Immigrant Leslie Sabo Jr. died while saving the lives of his fellow soldiers during the Vietnam War. Many men in his platoon witnessed the sacrifice but decades passed before the U.S. Army and the government who sent Sabo into harm’s way recognized his courage.

By Stuart Anderson

“During service in America’s wars and conflicts, 22% of the recipients of the Congressional Medal of Honor have been immigrants,” according to a report by the National Foundation for American Policy.

Leslie Sabo Jr. was born in Austria. His family lived in Hungary during World War II but when the Soviet army invaded, Leslie Sabo Sr., who was mayor of the Hungarian city of Szeged, decided it was time to flee. The family lived in Austria for five years and immigrated to America when Leslie Sabo Jr. was less than two years old.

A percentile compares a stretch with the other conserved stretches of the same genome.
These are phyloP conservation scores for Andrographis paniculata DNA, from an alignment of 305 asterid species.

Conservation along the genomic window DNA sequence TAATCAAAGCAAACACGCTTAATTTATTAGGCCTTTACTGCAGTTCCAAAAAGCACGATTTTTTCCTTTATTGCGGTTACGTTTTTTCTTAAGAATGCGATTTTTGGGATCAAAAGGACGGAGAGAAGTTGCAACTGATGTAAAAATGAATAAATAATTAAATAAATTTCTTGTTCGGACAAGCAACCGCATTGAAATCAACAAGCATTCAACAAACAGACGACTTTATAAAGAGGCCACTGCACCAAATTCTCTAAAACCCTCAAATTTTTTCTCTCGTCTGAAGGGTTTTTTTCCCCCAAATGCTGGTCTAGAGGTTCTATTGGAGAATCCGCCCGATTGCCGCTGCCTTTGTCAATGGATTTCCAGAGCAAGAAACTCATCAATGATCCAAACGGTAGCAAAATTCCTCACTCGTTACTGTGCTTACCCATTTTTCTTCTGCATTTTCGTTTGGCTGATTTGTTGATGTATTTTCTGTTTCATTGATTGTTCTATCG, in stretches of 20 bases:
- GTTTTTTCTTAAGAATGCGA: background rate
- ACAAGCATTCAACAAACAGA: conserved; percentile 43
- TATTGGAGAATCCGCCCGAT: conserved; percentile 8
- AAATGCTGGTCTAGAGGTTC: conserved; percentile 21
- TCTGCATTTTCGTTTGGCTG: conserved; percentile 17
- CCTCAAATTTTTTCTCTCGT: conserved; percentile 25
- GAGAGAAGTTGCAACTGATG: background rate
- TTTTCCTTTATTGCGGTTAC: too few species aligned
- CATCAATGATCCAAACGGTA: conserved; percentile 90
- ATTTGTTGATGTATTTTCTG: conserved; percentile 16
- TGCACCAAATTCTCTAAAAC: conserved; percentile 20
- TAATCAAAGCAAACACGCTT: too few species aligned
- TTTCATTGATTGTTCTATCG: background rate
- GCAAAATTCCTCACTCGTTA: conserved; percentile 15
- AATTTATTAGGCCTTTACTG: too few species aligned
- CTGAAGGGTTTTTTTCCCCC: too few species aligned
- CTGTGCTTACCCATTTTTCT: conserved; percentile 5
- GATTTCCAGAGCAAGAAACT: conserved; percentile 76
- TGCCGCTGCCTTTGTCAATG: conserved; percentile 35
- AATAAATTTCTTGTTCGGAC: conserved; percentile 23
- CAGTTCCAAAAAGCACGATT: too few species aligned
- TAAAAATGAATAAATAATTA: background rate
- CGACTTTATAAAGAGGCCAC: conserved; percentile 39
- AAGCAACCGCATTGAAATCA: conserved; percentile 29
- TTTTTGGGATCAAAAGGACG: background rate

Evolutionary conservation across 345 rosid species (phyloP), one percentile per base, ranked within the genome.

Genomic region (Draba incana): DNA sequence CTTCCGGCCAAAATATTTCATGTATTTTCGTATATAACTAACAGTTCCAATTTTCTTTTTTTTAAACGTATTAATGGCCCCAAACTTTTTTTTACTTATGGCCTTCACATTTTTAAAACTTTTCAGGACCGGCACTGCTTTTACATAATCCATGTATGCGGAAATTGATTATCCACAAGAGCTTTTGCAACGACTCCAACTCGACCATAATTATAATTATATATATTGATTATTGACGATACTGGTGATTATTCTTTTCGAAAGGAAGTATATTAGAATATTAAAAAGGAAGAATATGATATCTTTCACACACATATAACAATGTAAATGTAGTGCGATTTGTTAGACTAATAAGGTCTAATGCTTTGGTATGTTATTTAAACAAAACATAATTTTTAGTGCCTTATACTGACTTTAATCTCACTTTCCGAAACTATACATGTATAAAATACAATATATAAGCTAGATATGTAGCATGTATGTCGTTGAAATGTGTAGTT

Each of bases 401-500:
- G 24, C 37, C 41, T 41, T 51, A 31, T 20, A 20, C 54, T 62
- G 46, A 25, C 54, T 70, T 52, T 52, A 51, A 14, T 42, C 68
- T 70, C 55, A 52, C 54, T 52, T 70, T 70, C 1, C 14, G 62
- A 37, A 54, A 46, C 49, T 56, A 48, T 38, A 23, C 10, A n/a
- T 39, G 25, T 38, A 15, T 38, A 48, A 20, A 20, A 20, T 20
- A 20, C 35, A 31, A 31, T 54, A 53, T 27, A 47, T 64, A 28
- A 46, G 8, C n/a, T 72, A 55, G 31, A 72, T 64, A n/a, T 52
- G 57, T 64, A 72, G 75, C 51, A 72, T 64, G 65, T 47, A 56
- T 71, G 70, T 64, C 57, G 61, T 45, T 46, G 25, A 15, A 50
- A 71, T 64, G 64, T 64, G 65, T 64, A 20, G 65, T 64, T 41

The family settled in Ellwood City, Pennsylvania. Leslie Sabo Jr. graduated from Lincoln High School in 1966. Growing up he was close to his parents and older brother George. Sabo was accepted into Youngstown State and worked on a cargo freighter for three months the summer before college started. However, Sabo dropped out of Youngstown State in 1968 and worked in a steel mill – and he became eligible to be drafted.

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